6 Items to Keep in Your Car Trunk

You know that TV commercial where they ask, “What’s in your wallet?” Well, I don’t care about that, but I do want to know what’s in your car trunk. You probably have a spare tire and a jack in your trunk, as well as a window brush and scraper.

And if you’re like me, you have a bag of old clothes in there that you keep meaning to take to Goodwill. And you might also have a few fast food wrappers that you hastily tossed into your trunk after you realized you’d have to give somebody a ride somewhere.

Most of us have assembled stockpiles of food and water, plus other essential items in our homes. A number of us also have bug-out bags loaded with things we’ll need, located near the front door so we can bug out quickly if we need to.

A small percentage of us also have a back-up supply of emergency items at a secondary location, just in case a disaster results in the destruction of our home or we are away from home when a crisis strikes and can’t get back.

But what if you are in your vehicle or at work when a crisis happens and you can’t get home or to your secondary location? Your car or place of business just might be your home for the next 24 to 72 hours until things return to normal.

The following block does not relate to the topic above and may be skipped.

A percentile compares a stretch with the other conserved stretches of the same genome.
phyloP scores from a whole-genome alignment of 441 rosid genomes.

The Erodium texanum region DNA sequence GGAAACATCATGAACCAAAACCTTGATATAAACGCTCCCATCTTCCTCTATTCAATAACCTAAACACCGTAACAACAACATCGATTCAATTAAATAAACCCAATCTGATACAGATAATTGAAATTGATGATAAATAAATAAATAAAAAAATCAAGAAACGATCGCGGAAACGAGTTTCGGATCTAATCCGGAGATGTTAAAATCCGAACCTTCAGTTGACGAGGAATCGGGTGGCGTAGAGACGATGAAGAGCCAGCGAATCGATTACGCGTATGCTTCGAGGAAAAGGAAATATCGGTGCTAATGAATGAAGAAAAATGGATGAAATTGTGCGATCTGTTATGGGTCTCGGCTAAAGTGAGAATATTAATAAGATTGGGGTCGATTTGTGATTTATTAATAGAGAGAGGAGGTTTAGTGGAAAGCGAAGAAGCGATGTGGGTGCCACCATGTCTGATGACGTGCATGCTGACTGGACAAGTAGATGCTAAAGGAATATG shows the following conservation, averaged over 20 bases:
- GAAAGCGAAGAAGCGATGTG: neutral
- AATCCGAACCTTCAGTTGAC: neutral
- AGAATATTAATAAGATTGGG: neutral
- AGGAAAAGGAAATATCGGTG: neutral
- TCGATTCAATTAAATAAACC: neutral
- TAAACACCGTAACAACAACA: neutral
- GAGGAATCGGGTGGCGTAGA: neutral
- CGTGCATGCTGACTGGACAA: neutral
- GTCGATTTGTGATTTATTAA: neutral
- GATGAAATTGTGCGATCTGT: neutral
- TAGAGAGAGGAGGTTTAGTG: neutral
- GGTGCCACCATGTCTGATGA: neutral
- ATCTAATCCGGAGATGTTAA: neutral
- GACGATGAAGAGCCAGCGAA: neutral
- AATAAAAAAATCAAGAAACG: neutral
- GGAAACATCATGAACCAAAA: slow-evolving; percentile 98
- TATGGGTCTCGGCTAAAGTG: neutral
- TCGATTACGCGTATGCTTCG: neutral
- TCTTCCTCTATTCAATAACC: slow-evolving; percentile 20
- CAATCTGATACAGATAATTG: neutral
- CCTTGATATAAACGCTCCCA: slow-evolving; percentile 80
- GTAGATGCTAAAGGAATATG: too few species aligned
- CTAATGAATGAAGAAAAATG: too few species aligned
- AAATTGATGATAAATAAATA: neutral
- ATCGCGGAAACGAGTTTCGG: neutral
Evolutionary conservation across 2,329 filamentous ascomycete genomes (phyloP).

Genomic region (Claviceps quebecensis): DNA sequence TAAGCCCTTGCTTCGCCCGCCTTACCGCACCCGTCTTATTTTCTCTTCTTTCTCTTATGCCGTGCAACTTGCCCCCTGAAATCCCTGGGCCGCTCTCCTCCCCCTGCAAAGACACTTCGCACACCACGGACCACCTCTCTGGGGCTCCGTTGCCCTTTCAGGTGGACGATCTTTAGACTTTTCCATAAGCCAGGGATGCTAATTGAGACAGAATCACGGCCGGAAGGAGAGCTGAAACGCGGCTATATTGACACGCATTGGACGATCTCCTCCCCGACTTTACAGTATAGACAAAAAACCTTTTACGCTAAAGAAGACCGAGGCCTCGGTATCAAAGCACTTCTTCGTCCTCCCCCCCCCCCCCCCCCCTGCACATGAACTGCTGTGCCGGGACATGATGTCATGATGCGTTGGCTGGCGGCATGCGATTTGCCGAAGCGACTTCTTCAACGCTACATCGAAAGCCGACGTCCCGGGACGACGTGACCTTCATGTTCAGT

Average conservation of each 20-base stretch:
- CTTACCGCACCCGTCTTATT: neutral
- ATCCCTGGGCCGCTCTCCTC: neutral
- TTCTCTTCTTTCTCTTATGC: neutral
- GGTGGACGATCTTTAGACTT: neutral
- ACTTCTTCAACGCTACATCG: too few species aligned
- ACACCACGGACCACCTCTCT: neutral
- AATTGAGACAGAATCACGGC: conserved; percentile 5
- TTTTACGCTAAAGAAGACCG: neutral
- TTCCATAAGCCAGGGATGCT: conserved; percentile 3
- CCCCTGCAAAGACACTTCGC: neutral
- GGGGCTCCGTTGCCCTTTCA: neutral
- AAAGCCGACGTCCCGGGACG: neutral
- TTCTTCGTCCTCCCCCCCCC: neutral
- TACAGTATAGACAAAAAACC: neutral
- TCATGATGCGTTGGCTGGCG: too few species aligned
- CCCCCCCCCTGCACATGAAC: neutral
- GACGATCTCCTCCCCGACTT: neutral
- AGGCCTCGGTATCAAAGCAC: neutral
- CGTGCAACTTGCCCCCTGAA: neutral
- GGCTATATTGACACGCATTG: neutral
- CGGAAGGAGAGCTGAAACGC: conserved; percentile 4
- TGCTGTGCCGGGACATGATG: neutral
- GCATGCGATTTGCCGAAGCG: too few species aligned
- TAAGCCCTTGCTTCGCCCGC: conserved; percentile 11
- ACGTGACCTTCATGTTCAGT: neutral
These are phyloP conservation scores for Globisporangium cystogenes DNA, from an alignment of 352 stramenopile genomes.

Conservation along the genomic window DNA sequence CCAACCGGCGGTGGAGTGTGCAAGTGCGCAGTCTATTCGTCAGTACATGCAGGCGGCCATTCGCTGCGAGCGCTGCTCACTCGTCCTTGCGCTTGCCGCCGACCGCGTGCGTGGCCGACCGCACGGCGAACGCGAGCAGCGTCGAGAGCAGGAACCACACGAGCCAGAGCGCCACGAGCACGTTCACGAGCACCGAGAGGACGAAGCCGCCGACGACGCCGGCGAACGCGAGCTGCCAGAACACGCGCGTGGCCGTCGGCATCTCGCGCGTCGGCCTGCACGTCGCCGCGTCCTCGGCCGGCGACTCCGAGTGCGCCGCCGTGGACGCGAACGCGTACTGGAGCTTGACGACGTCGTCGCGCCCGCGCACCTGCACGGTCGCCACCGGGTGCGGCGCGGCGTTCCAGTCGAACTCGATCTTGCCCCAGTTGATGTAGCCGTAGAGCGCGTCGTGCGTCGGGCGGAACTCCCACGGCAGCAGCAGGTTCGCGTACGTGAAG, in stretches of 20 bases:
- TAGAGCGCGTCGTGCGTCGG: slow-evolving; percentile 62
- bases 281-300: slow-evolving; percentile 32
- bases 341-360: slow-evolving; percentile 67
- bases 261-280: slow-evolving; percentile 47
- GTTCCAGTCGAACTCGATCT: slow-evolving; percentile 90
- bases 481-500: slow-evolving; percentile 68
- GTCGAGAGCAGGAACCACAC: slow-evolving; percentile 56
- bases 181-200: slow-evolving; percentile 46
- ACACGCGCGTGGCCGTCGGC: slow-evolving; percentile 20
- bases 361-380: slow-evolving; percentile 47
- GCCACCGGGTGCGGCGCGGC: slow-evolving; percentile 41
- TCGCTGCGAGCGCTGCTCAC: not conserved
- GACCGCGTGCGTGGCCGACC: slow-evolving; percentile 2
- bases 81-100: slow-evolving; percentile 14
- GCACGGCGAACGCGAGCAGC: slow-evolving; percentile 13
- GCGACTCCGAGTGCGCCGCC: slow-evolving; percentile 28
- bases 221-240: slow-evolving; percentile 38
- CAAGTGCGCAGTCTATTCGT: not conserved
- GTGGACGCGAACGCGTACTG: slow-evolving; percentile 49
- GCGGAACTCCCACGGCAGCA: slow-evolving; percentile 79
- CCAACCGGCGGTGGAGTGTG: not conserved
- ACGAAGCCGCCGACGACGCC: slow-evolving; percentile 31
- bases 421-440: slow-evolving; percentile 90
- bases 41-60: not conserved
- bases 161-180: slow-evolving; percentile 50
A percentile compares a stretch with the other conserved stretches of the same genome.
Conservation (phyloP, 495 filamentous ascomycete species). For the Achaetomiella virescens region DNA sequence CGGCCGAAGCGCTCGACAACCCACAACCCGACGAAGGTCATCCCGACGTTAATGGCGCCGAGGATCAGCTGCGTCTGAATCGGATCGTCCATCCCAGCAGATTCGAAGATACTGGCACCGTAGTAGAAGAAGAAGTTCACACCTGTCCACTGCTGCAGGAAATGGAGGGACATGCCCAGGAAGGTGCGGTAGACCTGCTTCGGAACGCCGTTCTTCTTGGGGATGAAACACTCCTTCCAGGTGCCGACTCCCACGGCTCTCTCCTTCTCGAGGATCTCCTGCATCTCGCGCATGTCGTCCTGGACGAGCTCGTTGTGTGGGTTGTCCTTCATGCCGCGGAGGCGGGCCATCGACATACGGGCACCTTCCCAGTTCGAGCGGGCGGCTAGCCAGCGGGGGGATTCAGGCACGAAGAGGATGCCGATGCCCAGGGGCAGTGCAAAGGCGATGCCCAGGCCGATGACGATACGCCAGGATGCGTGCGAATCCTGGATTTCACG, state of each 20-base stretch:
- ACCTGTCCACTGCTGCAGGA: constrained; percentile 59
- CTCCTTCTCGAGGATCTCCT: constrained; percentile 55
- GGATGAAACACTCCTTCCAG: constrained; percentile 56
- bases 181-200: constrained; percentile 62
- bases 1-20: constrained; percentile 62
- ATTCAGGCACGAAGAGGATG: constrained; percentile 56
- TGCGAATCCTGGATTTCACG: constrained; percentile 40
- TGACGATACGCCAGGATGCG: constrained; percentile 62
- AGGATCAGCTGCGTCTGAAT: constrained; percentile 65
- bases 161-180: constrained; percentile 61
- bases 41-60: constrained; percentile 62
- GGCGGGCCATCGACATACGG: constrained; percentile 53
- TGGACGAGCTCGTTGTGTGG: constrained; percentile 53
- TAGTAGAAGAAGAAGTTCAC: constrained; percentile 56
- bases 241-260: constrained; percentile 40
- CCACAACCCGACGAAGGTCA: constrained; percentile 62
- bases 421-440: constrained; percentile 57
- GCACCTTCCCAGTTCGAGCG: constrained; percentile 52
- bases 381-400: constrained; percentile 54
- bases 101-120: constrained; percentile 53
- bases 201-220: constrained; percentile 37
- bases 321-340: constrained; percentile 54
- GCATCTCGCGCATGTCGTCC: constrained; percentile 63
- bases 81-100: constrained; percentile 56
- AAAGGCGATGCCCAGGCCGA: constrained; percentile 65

That’s why it is essential that you keep a three-day supply of items in your vehicle at all times. They could save your life someday. It’s like a traveling bug-out bag – it will go wherever you go and be available when you need it most.

Here are six items I suggest you keep in this bag or in your trunk:

  • Water. Three gallons of clean drinking water should be enough. Also include some smaller, empty water bottles you can fill up and drink out of.
  • Non-perishable food. You could survive without food for three days, but during a crisis your body will need strength. Pack high-calorie items.
  • First-aid kit. Include bandages, anti-bacterial wipes, burn salve, wound-closure strips, aspirin or ibuprofen, lip balm, and any meds you take regularly.
  • Clothing. Pack for a three-day trip, with socks and underwear, pants and shirts, sweaters, windbreaker, coat, gloves, hat and hiking boots.
  • Outdoor kit. Just in case you’re forced outdoors, include fire-starters, paracord, flashlight, hunting knife, tent, poncho, compass and duct tape.
  • Filled gas can. A crisis might mean more driving than you were anticipating. Running out of gas could be deadly, so be prepared.

Finally, make sure your bag is large enough and sturdy enough to hold everything except the large water containers and gas can, but light enough to carry. Don’t wait any longer to put this car kit together.


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